For the past 40 years, OSIsoft has built a commanding position as the utility industry’s provider of choice for “data historian” software. The San Leandro, Calif.-based company’s PI software platform creates massive time-ordered records of everything from the actions of pumps, motors and turbines in power plants to split-second information flowing from solar systems and smart inverters on the power grid.
On Tuesday, the privately held company with backing from investors including Japan’s SoftBank and Mitsui announced plans to be acquired by industrial software provider Aveva. The $5 billion deal, expected to close at the end of 2020, will consist of $600 million in Aveva shares and $4.4 billion in cash, with $900 million coming from Aveva’s balance sheet and a $3.3 billion rights issue of shares, with the remainder to be funded through debt.
The result will be a company that merges Aveva’s portfolio of design, operations and optimization software with OSIsoft’s massive data stores and analytics expertise, for what Aveva CEO Craig Hayman called “very strong value-creation potential” across their disparate and shared markets.
OSIsoft has built its market share on centralizing massive amounts of data. But both companies are confronting a world in which more and more of the capabilities they’re asked to provide exist on the fringes of the industrial systems they serve, OSIsoft CEO Patrick Kennedy said in a Tuesday press conference.
That’s particularly true in the energy field. “The power system communicates through wires at the speed of light,” said Kennedy, who will receive $600 million in Aveva shares and join the U.K.-based company as chairman emeritus. “As we try to create [less] greenhouse gases, as we put on renewables, as we put on other types of power facilities like storage, as people put batteries in their houses or their own generators and fuel cells, etc., they’re creating a much more complex situation, and one that stretches across multiple users.”
OSIsoft, which has more than 1,000 utility customers, has been involved in most of the data-driven utility initiatives involving the grid edge over the past decade. It was an early entrant into the field of tapping data from smart meters and grid sensors for “near real-time” operations ranging from outage management to grid analytics. It’s worked with solar inverter providers and wind farm operators to predict and map renewable energy’s grid impacts.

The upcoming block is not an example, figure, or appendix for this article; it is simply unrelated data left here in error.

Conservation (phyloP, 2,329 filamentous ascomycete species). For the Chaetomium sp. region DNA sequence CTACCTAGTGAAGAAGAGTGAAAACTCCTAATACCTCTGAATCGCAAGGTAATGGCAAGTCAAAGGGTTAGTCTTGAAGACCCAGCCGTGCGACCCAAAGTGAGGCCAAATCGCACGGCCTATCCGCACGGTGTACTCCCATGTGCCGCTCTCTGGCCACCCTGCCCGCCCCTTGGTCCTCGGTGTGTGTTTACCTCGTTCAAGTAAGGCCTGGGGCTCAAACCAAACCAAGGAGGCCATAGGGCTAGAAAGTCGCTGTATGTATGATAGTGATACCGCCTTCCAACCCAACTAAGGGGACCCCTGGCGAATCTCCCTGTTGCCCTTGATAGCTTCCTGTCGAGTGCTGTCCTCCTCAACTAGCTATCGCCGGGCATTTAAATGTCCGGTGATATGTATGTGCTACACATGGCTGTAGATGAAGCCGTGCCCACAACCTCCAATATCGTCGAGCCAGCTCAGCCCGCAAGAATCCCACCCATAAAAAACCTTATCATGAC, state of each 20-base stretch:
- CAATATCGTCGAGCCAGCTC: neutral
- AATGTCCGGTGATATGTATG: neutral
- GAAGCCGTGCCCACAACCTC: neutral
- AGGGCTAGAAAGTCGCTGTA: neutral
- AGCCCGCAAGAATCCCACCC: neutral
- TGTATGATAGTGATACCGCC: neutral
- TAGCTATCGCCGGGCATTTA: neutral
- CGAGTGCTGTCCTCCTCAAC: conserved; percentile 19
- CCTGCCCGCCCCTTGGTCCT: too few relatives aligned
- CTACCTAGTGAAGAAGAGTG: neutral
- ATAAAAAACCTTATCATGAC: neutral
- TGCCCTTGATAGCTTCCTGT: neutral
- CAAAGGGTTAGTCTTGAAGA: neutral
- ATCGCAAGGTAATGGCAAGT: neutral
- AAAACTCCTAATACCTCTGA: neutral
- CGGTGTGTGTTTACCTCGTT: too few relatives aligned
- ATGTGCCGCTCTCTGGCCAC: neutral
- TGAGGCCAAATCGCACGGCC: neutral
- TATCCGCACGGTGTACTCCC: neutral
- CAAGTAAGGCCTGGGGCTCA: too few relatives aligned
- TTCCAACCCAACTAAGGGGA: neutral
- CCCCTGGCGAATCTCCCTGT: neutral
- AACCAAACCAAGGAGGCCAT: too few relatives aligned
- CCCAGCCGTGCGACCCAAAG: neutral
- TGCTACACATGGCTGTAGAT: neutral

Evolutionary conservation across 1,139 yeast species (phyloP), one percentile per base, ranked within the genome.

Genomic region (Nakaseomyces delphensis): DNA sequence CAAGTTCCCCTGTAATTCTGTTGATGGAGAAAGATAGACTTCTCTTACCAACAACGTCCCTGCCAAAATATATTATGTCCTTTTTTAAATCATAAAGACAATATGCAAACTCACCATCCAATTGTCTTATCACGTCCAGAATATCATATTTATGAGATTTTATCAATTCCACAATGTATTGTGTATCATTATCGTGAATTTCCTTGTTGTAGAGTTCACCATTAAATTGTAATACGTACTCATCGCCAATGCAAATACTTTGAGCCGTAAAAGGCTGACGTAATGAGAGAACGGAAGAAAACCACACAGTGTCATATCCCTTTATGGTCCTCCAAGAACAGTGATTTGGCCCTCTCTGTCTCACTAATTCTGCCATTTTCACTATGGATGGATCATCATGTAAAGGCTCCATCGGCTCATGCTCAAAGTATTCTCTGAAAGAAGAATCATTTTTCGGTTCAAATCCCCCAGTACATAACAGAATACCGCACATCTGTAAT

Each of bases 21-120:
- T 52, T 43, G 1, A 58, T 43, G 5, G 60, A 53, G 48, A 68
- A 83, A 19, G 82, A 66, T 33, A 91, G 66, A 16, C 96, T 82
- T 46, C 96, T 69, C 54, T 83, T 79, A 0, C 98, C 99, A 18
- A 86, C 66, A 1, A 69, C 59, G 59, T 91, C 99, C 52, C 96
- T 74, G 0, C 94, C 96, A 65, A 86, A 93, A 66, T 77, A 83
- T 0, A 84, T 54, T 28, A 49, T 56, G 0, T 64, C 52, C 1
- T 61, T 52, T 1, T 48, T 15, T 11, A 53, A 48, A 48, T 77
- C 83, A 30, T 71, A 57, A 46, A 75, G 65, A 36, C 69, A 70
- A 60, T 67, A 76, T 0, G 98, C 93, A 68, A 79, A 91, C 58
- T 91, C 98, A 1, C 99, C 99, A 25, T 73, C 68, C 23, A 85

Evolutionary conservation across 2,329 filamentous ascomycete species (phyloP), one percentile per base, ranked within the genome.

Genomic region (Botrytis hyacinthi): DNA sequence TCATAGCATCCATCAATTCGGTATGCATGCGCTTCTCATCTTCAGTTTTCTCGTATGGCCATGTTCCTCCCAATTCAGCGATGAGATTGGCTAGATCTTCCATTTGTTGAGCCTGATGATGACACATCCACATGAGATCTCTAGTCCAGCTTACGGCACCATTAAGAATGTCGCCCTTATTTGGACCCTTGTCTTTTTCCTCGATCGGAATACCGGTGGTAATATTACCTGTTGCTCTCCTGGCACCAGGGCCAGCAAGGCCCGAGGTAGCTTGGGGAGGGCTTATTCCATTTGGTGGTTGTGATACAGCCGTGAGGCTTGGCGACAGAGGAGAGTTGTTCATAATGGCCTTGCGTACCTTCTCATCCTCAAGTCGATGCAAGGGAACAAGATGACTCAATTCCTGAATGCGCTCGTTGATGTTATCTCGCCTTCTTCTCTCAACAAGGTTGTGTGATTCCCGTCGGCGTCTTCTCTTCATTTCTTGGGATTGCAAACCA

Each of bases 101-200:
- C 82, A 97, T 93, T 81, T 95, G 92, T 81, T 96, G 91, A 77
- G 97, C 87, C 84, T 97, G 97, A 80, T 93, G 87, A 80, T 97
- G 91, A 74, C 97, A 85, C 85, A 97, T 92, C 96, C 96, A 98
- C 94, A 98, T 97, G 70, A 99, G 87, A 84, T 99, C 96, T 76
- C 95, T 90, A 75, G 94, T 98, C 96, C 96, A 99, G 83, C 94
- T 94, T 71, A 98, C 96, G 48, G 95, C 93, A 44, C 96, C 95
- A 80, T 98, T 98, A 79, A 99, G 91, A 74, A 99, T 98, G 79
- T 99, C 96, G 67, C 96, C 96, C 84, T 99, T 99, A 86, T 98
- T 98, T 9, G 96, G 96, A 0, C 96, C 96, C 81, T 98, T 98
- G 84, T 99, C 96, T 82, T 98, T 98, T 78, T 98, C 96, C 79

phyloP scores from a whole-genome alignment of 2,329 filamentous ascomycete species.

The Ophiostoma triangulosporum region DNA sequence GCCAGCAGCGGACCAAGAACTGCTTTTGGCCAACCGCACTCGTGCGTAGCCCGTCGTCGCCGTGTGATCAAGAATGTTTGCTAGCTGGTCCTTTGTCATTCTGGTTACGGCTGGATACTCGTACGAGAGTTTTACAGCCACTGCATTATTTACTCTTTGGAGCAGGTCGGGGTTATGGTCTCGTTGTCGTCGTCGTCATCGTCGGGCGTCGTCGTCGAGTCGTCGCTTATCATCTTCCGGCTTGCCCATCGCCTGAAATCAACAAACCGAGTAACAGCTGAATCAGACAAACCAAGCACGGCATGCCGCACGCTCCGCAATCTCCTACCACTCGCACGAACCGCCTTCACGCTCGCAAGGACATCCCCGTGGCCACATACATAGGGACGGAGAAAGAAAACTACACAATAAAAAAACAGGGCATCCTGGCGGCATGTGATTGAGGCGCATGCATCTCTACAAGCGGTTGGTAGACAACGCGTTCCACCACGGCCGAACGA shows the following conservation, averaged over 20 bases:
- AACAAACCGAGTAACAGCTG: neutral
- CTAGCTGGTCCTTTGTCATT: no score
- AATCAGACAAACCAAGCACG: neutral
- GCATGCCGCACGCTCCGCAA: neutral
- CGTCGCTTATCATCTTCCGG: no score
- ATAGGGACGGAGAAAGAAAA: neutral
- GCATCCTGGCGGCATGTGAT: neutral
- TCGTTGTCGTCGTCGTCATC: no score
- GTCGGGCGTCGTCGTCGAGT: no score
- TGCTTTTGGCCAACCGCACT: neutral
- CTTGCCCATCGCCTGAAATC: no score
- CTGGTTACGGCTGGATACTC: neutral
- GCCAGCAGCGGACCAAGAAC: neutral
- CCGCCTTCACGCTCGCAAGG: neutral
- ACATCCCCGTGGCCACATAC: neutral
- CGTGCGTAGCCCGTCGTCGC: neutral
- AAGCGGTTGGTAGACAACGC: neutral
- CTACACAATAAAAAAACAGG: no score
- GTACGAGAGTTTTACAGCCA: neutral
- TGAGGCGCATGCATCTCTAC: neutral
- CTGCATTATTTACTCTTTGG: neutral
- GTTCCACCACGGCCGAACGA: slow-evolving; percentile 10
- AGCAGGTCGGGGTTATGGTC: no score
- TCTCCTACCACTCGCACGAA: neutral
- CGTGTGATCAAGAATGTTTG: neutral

Many of these data sources are providing massive amounts of data at high speeds, Kennedy said. These data points, in turn, must be quickly processed to capture their full range of values. Kennedy cited the example of California grid operator CAISO, which requires processing “a trillion points” of data, and has been struggling to manage the state's shifting resource mix to keep demand and supply in balance amid this month’s heat waves.
OSIsoft is also involved in providing the data behind complex microgrids, starting with its work on the University of California, San Diego’s first-of-its-kind microgrid. The UCSD microgrid has helped local utility San Diego Gas & Electric maintain grid stability amid grid emergencies and during wildfires, a growing concern in a state that "tend[s] to burn down transmission lines,” Kennedy said, in a nod to the grid failures that led to utility Pacific Gas & Electric’s bankruptcy last year.
One of OSIsoft’s more interesting partnerships on the grid edge is with SDG&E and Southern California Gas owner Sempra Energy on a joint venture called PxISE, which has built software to optimize the operations of multiple energy generating and consuming devices on the grid. PxISE uses data from synchrophasors, devices that can discern variations in alternating current energizing transmission and distribution lines at the speed of 50 or 60 cycles per second, to manage hard-to-solve reactive power and phase-angle-related disruptions that can arise on inverter-powered grids. The JV recently won approval from California regulators to test its control capabilities on two SDG&E microgrids.
“This is a great example of the kinds of things we’re going to see going on at the edge” of the grid, Kennedy said. Eventually, he envisions “distributed data historians” being installed on forklifts, wind turbines and a multitude of other machines operating outside centralized control systems.
OSIsoft is also a major provider of data to inform predictive analytics for power turbines and other critical generation equipment, which is a major market for Aveva through its merger with French grid giant Schneider Electric’s industrial software business. OSIsoft and Aveva have been working together on developing “digital twins,” or virtual copies of complex equipment that are used to spot potential failure points.
Customers such as Duke Energy are using OSIsoft, Aveva and Schneider Electric's portfolio with control and safety systems that collect a large amount of data at “thousands of data points per second over time,” said Peter Herweck, Schneider’s executive vice president of industrial automation, in Tuesday’s conference.
A combined Aveva-OSIsoft creates "another giant" in the predictive analytics field, alongside contenders such as General Electric, Siemens and Hitachi ABB Power Grids, noted Elta Kolo, grid edge research content lead at research consultancy Wood Mackenzie. "The marriage of these two companies brings together complementary data that can take their predictive analytics capabilities to another level at an accelerated timeline," she said. "Essentially, this will meet advanced markets, like that of California, where their needs are in these early stages of the energy transition."